Ann Greer presented at our Let’s Get to Work Conference in 2020. Her topic was “Finding Work Through Connections and Community”. In the 3-minute video below you’ll hear her thoughts on
- the value of work for people with disability
- the dangerous assumptions that are sometimes made when people qualify to receive the Disability Support Pension.
There are inherent dangers in relying on the Disability Support Pension as the sole source of a person’s income. While having access to money is incredibly important, the pension can sometimes become an impediment to seeking employment.
“He doesn’t need to work because he’s got money”
To assume that “he doesn’t need to work because he’s got money” also assumes that the only reason people would ever consider going to work is to get paid.
It’s dangerous to assume that work is solely about having a source of money and, therefore, when money in the form of a pension is provided, work is unnecessary.
Paid work is an important part of many people’s lives. At work we achieve, we learn, we socialise, we belong, we work alongside others to meet the goals of our workplace. Work provides us with structure and with freedom. We might travel through our neighbourhood or across the city to get there. On the daily journey to and fro, we have the potential to meet fellow travellers, and to experience changes of season and infrastructure. We might pop into the same cafe for our morning coffee or the same supermarket for provisions for the evening meal.
And when we learn that money “doesn’t grow on trees or pop out of the walls”, we have the potential to learn skills such as money management, budgeting, and saving. We also have the opportunity to learn the value of money (and of work).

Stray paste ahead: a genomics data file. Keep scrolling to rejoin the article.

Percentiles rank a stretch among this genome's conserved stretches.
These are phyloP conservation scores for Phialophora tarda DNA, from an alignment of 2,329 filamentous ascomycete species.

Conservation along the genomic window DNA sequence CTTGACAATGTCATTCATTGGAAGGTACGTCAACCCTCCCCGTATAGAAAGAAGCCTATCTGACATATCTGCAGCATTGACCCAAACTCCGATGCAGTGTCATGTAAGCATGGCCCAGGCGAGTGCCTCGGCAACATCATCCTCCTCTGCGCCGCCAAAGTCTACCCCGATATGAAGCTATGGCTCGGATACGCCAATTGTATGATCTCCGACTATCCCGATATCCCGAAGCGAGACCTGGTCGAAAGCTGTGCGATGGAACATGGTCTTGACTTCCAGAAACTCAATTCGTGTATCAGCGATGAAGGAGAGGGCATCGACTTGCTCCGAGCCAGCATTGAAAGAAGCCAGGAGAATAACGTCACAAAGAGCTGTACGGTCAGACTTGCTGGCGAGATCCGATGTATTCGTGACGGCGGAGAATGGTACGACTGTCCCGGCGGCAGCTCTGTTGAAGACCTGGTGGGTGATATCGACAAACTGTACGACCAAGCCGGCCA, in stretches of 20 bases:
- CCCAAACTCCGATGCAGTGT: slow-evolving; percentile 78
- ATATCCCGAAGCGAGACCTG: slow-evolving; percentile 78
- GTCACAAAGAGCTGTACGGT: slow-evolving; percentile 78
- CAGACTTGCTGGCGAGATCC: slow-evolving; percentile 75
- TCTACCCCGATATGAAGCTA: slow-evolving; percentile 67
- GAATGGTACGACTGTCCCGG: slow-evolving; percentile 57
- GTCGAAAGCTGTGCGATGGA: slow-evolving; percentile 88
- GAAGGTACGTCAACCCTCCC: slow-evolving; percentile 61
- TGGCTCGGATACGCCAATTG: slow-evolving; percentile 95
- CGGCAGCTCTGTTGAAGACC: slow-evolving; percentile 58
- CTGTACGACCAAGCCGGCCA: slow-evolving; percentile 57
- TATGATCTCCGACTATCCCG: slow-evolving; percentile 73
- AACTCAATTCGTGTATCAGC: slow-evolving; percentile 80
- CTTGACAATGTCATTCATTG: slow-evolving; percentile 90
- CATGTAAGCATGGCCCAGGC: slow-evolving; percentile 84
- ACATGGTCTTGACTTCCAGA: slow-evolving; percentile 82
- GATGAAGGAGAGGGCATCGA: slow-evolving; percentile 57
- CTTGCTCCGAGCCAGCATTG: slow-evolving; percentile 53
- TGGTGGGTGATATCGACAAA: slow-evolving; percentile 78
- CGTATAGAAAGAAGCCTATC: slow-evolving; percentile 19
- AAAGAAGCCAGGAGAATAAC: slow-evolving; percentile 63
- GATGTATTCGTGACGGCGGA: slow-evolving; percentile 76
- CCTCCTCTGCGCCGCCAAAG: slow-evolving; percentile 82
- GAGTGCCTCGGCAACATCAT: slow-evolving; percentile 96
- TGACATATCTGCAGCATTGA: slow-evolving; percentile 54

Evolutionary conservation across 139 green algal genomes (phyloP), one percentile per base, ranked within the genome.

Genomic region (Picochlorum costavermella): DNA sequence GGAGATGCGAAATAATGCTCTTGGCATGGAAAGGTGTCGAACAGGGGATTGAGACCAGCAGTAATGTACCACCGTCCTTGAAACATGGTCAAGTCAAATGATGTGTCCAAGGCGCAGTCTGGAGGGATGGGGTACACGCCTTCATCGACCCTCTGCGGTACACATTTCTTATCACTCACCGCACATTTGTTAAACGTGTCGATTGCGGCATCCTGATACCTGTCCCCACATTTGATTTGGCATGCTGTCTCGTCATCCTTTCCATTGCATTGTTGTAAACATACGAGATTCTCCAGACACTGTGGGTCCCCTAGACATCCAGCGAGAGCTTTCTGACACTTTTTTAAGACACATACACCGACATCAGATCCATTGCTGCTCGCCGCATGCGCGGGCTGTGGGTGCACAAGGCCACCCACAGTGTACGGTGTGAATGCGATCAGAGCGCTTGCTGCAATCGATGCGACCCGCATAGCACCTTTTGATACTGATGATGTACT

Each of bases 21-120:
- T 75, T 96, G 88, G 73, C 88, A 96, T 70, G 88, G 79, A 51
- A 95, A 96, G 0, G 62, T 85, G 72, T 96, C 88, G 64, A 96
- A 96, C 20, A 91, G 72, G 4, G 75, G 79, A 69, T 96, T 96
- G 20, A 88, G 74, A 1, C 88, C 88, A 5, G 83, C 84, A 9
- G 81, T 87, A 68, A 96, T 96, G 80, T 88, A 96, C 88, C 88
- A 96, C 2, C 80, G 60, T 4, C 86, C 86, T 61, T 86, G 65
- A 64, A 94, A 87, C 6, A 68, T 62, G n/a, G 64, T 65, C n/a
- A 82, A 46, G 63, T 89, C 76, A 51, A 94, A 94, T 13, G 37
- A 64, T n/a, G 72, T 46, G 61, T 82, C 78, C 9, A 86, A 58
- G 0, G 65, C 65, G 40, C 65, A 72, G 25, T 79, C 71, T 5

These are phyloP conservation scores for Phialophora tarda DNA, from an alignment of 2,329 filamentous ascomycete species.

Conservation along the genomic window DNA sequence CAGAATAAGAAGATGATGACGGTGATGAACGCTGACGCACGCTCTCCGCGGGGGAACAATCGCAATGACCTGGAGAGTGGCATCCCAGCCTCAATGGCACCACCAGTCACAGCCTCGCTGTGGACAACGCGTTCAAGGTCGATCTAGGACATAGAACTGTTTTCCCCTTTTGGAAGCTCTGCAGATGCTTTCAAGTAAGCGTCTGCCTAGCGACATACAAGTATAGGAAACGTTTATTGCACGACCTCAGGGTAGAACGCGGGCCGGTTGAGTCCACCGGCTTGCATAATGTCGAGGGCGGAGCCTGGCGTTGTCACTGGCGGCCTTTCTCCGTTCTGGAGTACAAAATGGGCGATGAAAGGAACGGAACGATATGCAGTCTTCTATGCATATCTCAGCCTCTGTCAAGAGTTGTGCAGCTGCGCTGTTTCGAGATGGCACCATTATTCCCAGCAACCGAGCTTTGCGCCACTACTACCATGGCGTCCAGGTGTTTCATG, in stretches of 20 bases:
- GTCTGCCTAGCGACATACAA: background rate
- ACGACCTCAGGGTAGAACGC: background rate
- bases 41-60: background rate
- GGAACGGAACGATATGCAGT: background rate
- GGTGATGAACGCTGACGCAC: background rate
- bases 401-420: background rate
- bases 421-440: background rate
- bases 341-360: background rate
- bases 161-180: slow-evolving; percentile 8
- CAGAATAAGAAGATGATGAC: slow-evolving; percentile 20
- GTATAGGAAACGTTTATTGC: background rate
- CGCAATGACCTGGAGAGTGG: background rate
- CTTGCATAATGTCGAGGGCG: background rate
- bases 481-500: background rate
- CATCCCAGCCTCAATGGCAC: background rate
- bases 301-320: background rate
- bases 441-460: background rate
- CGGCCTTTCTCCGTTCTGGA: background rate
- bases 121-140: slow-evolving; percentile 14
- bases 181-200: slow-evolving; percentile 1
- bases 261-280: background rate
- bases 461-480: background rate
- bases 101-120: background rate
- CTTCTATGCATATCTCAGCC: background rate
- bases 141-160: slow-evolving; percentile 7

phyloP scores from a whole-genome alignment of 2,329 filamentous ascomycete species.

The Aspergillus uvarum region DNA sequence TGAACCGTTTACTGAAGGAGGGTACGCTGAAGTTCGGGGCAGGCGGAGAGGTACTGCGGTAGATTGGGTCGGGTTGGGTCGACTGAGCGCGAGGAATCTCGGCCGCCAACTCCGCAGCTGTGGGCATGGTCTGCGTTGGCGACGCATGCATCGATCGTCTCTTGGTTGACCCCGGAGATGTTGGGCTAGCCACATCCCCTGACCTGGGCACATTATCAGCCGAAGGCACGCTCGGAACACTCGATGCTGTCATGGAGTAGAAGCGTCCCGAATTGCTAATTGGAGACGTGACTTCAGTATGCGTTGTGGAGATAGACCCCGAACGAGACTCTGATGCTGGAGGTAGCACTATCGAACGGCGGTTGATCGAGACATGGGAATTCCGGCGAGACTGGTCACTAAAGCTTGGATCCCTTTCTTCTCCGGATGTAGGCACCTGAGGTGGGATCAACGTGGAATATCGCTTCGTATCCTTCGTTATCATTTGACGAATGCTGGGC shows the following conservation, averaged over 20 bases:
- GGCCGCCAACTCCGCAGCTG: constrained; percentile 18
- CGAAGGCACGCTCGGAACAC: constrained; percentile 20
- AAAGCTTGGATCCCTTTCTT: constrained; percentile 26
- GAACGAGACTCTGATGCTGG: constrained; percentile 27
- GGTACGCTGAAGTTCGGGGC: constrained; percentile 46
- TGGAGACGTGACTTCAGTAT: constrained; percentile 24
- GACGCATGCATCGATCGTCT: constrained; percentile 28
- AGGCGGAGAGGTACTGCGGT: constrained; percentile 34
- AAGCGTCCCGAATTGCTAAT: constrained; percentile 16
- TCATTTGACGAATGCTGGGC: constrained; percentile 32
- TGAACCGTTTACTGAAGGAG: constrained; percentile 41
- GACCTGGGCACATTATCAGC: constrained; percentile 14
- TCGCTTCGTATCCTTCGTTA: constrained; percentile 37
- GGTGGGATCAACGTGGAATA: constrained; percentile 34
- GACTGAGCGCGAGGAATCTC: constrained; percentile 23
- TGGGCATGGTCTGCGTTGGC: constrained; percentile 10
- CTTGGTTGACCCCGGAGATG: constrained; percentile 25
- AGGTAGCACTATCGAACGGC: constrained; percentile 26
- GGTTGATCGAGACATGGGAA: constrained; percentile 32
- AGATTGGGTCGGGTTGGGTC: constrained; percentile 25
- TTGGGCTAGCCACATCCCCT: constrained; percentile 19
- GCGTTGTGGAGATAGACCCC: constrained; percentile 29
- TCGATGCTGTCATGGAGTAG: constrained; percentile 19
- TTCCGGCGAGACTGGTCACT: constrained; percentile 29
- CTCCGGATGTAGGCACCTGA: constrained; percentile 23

Working sometimes stimulates us to seek further education and to increase our skillset and capacity to contribute. Even the most humble of vocational or skills training offers the potential to expand our social circles and to see new pathways lighting up before us.
So while the Disability Support Pension might (partially) address the issue of having enough money to live on and enjoy life, it might prevent people with disability from experiencing all of the benefits of working.
“He can’t work”
Another dangerous assumption is that people with disability are inherently incapable of work. They are too often seen as being “unproductive” and “non-contributing” members of society. In the language of Social Role Valorisation, they may even take on the negative and diminished role of “burden”. Even the role of “pensioner” is not highly valued in our society.
Sadly, a deficit-based model of thinking is common. As Ann Greer explains, “when we focus on what people can’t do, we end up with a lot of ‘can’t do.’”
The traditional way of “supporting” people with disability is to allow a “snowball of deficits” to roll over the person, their family, and any opportunity that might appear. As Ann says, it’s a very poor model of service, and a poor model of thinking.
When people are employed, they have roles of much higher value: barista, customer service officer, technician, child care worker.
Because they work they might also become a commuter, a bike rider, a student, a classmate, a regular customer, a friend. The ability to earn money might also open opportunities to become a car owner, a housemate, a homeowner, an overseas traveller. Their presence in the community becomes familiar and expected, and their absence is noticed and a cause for concern.
The Real Value of Work
When people occupy valued work roles, they develop a sense of contribution, mastery of skills, greater confidence, positive self-image, and money to spend to achieve other good things of life (and to contribute as a taxpayer).
Access to the Disability Support Pension offers an important safety net to people with disability. You might be surprised to learn just how much you can earn before the Disability Support Pension cuts off.
But to assume that work is therefore unnecessary in the life of a person with disability is an assumption that may inadvertently prevent people with disability from enjoying the Good Life.
These are dangerous assumptions indeed.